Indonesia’s illegal cage bird trade pushing Black-winged Mynas towards extinction
Petaling Jaya, Malaysia, 13th August—So rare that captive breeding centres have been robbed, the soaring prices and drop in availability of Black-winged Mynas in trade point to a species on the brink.
Black-winged Mynas are prized in the cage bird trade for their striking black and white plumage, lively behaviour and singing ability; today their extreme rarity in the wild adds to their desirability.
The species is native only to the islands of Java and Bali and is protected under Indonesian law. Despite this, illegal capture in the wild continues, while trade is carried out openly in Indonesia’s notorious bird markets.
Surveys by TRAFFIC and Oxford Brookes University researchers between 2010 and 2014 found significantly fewer Black-winged Mynas available in the three largest bird markets in Indonesia’s capital, Jakarta: down by three-quarters since the 1990s. This coincides with a more than ten-fold increase in asking prices and the near complete decimation of the species in the wild.
Just a few hundred individuals of this once common bird remain in the wild. The Black-winged Myna is currently assessed as Critically Endangered by IUCN.
The birds are now so valuable that a captive breeding centre, where birds were being reared for conservation purposes, suffered a double robbery in June 2014, and almost the entire breeding stock, more than 150 birds were stolen.
While the bulk of trade in Black-winged Mynas appears to supply domestic demand, there is also an unknown level of international trade.
The authors of the latest study, published in Bird Conservation International, recommend that Indonesia lists the species in Appendix III of the Convention on International Trade in Endangered Species of Wild Fauna and Flora (CITES).
“An Appendix III-listing is essentially a call for support by a country to assess the international trade in a species,” explained Vincent Nijman, Professor at Oxford Brookes University.
“That information would be essential for devising an action plan to save the species,” he added.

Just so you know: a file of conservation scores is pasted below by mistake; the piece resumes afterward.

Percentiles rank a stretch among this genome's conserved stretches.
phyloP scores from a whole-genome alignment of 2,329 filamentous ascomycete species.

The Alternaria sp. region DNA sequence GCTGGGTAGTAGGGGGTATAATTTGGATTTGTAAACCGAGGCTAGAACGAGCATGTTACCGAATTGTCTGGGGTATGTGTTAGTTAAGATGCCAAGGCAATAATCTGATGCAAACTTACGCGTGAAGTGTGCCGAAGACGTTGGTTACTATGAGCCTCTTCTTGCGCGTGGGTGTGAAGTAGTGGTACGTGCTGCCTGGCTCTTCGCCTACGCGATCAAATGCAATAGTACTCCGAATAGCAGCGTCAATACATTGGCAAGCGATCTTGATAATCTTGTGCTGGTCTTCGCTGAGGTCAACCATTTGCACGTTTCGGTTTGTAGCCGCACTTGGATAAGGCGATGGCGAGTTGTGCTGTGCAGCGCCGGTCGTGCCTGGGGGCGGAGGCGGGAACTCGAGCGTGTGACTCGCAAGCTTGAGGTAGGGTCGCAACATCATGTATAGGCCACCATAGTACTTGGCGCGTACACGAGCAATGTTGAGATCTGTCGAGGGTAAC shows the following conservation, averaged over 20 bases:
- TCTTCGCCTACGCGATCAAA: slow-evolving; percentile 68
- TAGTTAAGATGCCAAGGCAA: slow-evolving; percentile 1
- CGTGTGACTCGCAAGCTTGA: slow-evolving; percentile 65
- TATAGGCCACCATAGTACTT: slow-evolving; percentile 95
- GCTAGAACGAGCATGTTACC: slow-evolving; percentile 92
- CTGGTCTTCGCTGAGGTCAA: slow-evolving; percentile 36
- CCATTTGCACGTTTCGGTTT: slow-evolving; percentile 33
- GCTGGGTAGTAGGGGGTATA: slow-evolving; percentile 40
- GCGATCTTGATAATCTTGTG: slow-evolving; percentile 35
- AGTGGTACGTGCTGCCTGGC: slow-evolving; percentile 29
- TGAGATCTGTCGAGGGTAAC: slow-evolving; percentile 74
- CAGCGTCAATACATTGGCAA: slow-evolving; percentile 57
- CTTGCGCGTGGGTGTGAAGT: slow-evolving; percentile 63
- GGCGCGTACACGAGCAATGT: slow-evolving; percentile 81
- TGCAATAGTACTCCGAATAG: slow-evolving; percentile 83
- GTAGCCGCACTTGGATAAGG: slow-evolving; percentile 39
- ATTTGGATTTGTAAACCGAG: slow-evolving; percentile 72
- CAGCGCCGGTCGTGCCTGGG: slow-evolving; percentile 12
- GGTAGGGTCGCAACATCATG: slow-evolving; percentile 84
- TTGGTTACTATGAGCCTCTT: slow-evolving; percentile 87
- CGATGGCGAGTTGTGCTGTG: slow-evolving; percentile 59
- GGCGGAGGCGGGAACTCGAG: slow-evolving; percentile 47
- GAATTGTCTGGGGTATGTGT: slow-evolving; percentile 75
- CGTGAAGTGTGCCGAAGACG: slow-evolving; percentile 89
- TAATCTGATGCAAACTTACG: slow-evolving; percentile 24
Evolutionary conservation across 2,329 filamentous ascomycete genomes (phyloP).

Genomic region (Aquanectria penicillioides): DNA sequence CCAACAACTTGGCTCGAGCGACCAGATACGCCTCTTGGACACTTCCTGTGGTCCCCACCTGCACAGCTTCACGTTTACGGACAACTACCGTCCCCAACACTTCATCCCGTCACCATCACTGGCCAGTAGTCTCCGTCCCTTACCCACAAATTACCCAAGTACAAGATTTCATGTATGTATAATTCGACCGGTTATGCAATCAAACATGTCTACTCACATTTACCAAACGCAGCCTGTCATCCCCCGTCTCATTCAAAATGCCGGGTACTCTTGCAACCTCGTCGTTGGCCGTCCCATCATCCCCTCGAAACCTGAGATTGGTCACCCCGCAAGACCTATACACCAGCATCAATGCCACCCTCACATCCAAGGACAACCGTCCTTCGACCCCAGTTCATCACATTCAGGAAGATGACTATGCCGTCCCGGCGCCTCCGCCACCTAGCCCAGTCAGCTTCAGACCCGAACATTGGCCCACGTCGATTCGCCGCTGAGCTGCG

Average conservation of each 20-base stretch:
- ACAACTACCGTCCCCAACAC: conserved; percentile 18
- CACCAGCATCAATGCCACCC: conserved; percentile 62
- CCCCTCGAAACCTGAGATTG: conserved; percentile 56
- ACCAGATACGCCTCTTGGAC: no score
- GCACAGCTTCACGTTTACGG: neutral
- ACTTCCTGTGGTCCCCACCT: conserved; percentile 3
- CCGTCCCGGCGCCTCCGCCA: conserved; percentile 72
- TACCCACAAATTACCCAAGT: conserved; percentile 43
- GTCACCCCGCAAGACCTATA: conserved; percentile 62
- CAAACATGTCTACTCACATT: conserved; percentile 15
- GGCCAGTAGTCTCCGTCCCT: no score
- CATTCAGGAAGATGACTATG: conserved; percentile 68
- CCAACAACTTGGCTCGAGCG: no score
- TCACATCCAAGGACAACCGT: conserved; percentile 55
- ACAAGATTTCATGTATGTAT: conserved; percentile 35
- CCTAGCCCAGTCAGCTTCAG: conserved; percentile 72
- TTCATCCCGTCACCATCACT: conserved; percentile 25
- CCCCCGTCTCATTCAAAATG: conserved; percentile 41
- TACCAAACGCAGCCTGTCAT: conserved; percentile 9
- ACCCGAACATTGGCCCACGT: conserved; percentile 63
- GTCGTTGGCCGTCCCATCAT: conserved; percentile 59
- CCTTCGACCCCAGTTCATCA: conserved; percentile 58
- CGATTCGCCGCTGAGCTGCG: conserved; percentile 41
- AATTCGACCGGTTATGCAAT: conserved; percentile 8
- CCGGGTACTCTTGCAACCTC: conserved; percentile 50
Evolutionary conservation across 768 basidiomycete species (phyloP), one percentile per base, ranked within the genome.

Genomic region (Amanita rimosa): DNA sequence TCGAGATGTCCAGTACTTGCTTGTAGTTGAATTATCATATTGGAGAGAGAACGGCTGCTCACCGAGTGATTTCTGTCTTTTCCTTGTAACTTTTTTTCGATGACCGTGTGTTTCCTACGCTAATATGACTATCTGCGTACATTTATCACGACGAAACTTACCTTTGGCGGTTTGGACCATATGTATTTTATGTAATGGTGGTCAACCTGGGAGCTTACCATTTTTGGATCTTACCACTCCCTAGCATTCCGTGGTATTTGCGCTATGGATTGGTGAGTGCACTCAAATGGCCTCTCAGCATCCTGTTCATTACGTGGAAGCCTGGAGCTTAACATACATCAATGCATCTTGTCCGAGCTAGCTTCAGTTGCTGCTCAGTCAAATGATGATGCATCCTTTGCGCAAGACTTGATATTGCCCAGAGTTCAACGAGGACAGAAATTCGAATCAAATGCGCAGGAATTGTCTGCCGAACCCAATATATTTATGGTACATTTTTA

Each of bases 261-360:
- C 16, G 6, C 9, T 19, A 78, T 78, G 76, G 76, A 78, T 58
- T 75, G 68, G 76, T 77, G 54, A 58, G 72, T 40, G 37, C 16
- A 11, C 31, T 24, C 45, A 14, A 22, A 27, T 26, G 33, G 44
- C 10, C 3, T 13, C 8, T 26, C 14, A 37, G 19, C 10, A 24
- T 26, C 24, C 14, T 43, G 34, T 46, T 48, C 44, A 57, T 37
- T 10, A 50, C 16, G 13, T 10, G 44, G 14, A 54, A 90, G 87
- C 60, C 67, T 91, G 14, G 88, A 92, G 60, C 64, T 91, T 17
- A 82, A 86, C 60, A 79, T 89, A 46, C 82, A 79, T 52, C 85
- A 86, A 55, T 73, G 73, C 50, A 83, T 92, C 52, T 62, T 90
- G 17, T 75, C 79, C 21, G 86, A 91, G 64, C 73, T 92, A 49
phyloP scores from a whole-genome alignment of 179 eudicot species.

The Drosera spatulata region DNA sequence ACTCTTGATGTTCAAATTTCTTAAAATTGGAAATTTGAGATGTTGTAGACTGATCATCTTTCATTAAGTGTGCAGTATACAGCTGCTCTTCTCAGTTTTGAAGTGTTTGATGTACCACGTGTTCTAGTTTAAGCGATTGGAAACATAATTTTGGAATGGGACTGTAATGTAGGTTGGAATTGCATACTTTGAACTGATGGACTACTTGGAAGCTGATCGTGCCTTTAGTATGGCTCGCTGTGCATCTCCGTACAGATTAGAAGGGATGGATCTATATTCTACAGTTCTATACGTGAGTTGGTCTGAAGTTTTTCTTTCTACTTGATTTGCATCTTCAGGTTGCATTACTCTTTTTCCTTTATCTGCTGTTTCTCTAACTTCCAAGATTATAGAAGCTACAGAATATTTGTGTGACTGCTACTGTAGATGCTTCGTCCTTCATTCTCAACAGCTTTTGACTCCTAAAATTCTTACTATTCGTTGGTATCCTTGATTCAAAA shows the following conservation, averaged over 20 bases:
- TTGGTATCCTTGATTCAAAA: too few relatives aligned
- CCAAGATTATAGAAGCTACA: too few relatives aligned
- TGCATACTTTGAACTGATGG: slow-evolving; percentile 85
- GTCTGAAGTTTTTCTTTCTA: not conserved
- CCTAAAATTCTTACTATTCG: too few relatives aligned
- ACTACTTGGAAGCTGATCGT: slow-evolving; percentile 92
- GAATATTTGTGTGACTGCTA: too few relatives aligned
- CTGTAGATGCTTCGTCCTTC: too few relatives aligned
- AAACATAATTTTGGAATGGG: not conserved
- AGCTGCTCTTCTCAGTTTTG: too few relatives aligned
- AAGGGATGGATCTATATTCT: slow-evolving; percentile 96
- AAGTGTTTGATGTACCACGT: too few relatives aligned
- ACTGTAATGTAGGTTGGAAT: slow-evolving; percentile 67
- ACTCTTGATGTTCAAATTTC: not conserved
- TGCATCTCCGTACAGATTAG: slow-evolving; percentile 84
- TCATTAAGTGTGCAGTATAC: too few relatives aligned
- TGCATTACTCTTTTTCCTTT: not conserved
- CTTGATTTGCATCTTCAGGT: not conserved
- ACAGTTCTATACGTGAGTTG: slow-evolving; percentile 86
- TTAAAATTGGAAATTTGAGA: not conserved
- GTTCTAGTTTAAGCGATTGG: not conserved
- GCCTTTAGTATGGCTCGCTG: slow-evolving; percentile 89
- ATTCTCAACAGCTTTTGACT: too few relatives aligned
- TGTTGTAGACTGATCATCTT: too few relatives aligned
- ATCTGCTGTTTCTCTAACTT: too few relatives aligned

The demise of the Black-winged Myna is an eerie reminder of the fate of its close relative, the Bali Myna. The two are similar in appearance, and indeed the trade in Black-winged Mynas partly arose as a replacement species for the increasingly rare and expensive Bali Myna.
Commercial captive breeding is unlikely to remove pressure from remaining wild populations of Black-winged Mynas as long as enforcement efforts to prohibit the poaching and trade of the birds are absent or inefficient.
“TRAFFIC is extremely concerned over the increasing threat of extinction from trade to the Black-winged Myna”, said Dr Chris Shepherd, Regional Director of TRAFFIC in Southeast Asia.
The open and widespread illegal trade in birds in Indonesia, is pushing these mynas and many other species down a dangerous path.
“Indonesian authorities should demonstrate willingness to uphold their own national wildlife laws. It is high time for uncompromising and swift action against the illegal trade in the notorious bird markets,” said Shepherd.
Illegal trade pushing the Critically Endangered Black-winged Myna Acridotheres melanopterus towards imminent extinction by Chris R. Shepherd, Vincent Nijman, Kanitha Krishnasamy, James A. Eaton and Serene C. L. Chng is published in the journal Bird Conservation International.
The crisis facing the Black-winged Myna and other Asian songbirds is scheduled to come under expert scrutiny next month at the inaugural Asian Songbird Crisis Summit, taking place on 26-29th September 2015 in Singapore.